For the past ten years, archaeologists have been searching for the Monastery of Deer, which is believed to be the place where medieval monks penned the oldest-surviving Scottish manuscript. And for the past ten years, these efforts have proved fruitless. As the BBC reports, however, archaeologists may have recently made a breakthrough, uncovering possible remnants of the monastery near a former abbey in Aberdeenshire.
The excavation was spearheaded by the Book of Deer Project, a community-led initiative to find the Monastery of Deer. This elusive site is of particular interest to historians and archaeologists because of its association with the Book of Deer, a 10th-century illuminated manuscript of Gospels that has been held at Cambridge University since the early 18th century. The book is the only known pre-Norman manuscript from the north east Scotland area known as "former Pictland." Although the Gospels were written in Latin, the book contains the earliest known examples of Scottish Gaelic writing. In the 12th century, monks used the book’s margins to scribble notes about land transactions and other matters of daily life in the region.
It is believed that the Book of Deer was written at the monastery, which had fallen out of use by the 13 century, according to Alison Campsie of the Scotsman. The monks moved to an abbey near the village of Old Deer in Aberdeenshire, where the abbey’s ruins still stand. But archaeologists have long been uncertain as to the location of the original monastery.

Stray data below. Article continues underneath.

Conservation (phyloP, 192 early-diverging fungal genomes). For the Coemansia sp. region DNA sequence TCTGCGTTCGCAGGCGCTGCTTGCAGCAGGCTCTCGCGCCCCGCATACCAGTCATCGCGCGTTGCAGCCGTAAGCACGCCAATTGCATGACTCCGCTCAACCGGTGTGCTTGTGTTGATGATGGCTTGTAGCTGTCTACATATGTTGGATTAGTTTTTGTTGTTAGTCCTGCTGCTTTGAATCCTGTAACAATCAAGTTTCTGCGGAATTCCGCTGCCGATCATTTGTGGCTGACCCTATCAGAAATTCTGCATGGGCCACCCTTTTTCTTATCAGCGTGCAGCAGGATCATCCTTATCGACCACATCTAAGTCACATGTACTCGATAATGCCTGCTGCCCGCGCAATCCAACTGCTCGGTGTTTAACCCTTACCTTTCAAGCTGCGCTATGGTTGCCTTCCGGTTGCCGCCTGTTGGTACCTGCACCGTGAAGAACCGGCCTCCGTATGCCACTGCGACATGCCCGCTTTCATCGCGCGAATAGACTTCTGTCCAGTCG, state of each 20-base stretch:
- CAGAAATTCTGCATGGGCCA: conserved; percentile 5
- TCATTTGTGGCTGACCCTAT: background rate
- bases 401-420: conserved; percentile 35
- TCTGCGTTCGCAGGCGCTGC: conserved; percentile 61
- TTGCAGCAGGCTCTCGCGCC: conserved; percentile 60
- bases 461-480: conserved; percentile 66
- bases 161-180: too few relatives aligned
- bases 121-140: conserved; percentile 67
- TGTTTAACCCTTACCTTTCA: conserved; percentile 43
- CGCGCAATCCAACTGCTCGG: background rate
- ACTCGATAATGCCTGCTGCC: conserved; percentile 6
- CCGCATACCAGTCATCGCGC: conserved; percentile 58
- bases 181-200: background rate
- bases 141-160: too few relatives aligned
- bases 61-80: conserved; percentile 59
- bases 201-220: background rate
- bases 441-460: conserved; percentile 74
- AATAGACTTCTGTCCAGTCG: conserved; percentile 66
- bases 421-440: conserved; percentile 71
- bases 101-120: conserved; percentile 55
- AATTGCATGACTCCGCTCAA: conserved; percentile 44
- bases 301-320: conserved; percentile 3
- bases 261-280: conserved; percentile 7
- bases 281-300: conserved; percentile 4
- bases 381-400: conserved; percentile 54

Previous excavations concentrated on fields around the village, with no success. So this time around, archaeologists decided to shift their focus to land closer to Deer Abbey, and they now say that they have unearthed "the most compelling evidence" of the monastery to date, as the BBC reports.
The excavation revealed the remains of what may have been a circular building, with a possible stone entrance and holes for wooden posts. Archaeologists also found a hearth, charcoal and pottery fragments—“ the sort of pottery monks might have used at the time,” Alison Cameron, the archaeologist who led the excavation, tells Vittoria Traverso of Atlas Obscura. Intriguingly, the pottery fragments have been dated to some point between 1276 and 1395, a period when the monastery was likely still in use. The charcoal dates between 1147 and 1260.
“We still need to do more excavation, but this the closest we ever got to finding [the monastery],” Cameron says.
The team plans to return to the site in the summer to conduct further investigations. The Book of Deer project and Cambridge University are also discussing the possibility of displaying the Book of Deer at an exhibition at Aberdeen University, which would see the manuscript return to Scotland for the first time in three centuries.